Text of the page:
The cabbies are showing their frustration at Newcastle City Council’s decision to scrap the ‘local knowledge’ test for new drivers.
Frustrated taxi drivers staged a third go-slow protest through Newcastle city centre, this time during rush hour.
Cabbies have already twice brought the city centre to a standstill when scores of drivers turned out to show their anger at Newcastle City Council’s decision to scrap the ‘knowledge’ test for new drivers.
The authority got rid of the stringent test, which demands cabbies in the city have in-depth knowledge of the area they cover, earlier this year, arguing that the increased use of apps and sat navs and changes in Government legislation made the traditional exam obsolete.
However, cabbies say the city has now been flooded with inexperienced drivers, and this is not only threatening their livelihood but putting passengers’ safety at risk.
And, during rush our on Friday evening, they vented their frustration once again by driving slowly through the city in convoy.
The route started at Jesmond Road West, went along St Mary’s Place towards the city, down Percy Street and passed the Haymarket, before turning driving back along the route.
In 90 minutes, the cabbies did two or three loops of the route, causing traffic to gridlock and buses to be diverted.
Cabbie Dennis Weedy, who has been in the industry for 40 years, said the protest was not about causing disruption, it was about getting their voices heard and, ultimately, about passenger safety.
He said: “Since the council scrapped the locality test, we have gone from 1,200 Newcastle private hire cars, slowly built up over 20 years, to 1,600 and there’s 600 still pending.
“These lads don’t want to be rich, they just want to be able to earn a living and, since the massive increase in licences, many have seen their income drop by 30%.
“It’s also about passenger safety. Since the locality test has been scrapped, most a relying on sat nav and it’s not safe. I’ve been at the council offices and seen men applying for licences who can’t even speak English!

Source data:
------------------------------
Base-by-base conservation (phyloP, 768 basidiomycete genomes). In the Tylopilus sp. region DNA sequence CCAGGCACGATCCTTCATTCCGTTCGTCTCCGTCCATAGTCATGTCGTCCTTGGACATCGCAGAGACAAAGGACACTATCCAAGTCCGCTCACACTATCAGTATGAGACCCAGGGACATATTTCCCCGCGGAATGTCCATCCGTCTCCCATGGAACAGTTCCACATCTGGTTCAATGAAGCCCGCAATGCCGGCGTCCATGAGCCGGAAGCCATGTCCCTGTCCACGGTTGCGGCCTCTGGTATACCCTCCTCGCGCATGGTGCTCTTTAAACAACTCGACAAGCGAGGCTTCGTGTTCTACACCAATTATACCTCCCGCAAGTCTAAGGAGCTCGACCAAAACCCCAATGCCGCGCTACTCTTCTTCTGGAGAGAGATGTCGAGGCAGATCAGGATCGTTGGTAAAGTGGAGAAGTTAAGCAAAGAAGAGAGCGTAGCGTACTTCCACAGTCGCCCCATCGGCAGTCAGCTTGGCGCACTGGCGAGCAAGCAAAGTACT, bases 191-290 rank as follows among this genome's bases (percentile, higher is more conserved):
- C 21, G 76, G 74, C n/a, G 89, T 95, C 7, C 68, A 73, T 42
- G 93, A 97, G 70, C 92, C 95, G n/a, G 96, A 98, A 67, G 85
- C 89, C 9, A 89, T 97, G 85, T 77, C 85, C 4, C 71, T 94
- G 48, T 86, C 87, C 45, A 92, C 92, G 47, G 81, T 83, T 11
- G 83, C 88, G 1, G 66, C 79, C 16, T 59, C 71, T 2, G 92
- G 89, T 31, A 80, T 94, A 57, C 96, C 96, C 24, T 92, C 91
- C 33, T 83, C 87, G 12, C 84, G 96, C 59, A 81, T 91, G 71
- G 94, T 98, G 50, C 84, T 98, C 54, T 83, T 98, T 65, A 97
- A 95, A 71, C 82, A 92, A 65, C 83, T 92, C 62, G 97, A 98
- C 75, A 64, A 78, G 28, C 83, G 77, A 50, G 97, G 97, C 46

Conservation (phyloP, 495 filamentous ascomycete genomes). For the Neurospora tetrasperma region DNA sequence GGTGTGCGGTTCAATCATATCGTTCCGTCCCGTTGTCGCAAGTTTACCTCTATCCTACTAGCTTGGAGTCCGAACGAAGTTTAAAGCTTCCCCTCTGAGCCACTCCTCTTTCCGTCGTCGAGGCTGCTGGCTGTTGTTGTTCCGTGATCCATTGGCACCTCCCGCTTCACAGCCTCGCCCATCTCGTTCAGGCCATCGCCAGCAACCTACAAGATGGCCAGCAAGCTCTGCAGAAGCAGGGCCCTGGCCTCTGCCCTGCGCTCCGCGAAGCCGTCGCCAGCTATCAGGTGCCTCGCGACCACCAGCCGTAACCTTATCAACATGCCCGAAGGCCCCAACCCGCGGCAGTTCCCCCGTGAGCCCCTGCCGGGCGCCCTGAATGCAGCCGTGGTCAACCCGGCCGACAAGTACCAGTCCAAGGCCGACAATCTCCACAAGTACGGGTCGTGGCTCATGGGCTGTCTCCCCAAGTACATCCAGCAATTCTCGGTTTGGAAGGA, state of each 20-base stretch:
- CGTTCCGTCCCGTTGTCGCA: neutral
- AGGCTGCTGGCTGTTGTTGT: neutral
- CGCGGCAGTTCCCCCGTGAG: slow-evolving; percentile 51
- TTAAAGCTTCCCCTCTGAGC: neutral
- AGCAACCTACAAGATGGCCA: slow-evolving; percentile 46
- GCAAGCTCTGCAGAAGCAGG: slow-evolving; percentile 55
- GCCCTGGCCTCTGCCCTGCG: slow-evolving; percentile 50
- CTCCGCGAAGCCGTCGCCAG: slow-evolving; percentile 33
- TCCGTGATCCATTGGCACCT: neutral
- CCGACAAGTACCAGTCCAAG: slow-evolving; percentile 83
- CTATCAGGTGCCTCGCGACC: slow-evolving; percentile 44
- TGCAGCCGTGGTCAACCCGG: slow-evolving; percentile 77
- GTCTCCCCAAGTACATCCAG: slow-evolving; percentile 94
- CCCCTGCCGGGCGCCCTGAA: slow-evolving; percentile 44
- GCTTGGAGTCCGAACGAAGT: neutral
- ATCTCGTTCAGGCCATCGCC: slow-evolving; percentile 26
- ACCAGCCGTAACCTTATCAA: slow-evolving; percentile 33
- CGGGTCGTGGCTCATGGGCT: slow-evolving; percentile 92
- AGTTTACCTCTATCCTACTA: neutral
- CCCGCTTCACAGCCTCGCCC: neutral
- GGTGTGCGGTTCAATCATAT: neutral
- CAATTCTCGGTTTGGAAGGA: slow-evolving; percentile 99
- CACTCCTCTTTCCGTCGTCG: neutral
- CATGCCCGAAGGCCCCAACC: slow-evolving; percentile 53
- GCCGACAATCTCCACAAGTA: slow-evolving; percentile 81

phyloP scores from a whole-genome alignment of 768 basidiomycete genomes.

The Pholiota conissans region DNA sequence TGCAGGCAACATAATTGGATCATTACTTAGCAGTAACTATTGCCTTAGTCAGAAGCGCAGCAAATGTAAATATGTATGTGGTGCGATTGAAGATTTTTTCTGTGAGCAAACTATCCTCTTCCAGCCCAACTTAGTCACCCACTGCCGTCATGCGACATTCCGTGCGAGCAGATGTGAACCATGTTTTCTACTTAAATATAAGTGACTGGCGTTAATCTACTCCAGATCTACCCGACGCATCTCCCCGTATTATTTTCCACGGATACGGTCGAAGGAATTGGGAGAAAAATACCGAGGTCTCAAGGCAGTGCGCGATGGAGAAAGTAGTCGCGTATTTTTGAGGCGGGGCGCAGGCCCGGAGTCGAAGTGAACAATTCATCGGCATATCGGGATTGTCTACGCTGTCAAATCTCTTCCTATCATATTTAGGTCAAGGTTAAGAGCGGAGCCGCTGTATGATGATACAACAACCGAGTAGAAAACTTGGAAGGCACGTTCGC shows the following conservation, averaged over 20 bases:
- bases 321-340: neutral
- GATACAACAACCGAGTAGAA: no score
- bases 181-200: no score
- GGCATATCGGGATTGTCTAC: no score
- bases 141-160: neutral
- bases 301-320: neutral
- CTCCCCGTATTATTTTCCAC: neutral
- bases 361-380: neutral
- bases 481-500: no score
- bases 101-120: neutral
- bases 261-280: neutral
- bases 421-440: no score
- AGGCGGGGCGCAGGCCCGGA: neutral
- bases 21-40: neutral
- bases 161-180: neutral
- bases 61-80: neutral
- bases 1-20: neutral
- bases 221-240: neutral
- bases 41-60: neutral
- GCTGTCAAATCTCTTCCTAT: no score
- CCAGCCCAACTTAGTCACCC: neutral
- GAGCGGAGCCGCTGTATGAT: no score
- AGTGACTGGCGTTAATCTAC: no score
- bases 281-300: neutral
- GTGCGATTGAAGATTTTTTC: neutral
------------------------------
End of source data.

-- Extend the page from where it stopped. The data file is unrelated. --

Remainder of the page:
“It’s ridiculous that Newcastle Council have done this. Many councils in the country, like Leeds, have actually made their locality tests more stringent, rather than scrapping them!”
Cabbie Mark Turnbull, who has been a taxi driver for eight years, said it’s tougher now than he has ever known it.
He said: “Some taxi drivers are having to work 80 or 90 hour weeks to try and get the same income they had.
“In my career as a taxi driver, it’s the worst now than it’s ever been.
“We’re protesting today to save our jobs and also to protect our passengers – some of the new licence holders go the wrong way down one-way streets and down streets with no entry signs, because they’re relying on sat nav and haven’t had to pass a locality test.
Organiser Mark Lillie, a licenced Hackney carriage and private hire driver with North Tyneside Council, who was previously licensed under Newcastle City Council , said the cabbies had held a meeting with the council 10-days-ago.
He said: “We’re going ahead with the protest today as the council have had 10 days to get back to us after the meeting and they haven’t. They haven’t responded to phone calls or emails, so that’s why today is happening.
“We’ve found that most people support us, particularly the general public, who we’re also doing this for.”
Mr Lillie also warned there may be more protests to come if the council don’t negotiate.
A Newcastle City Council spokesman said: “We have received more applications for private hire drivers licences since the locality tests were replaced with an interview-type test.
“However, this is for a number of reasons including more drivers from outside of the area wishing to compete for fares in the busy city centre.
“Despite the increase, we continue to vet all applications very carefully as the safety of the travelling public is our highest priority.”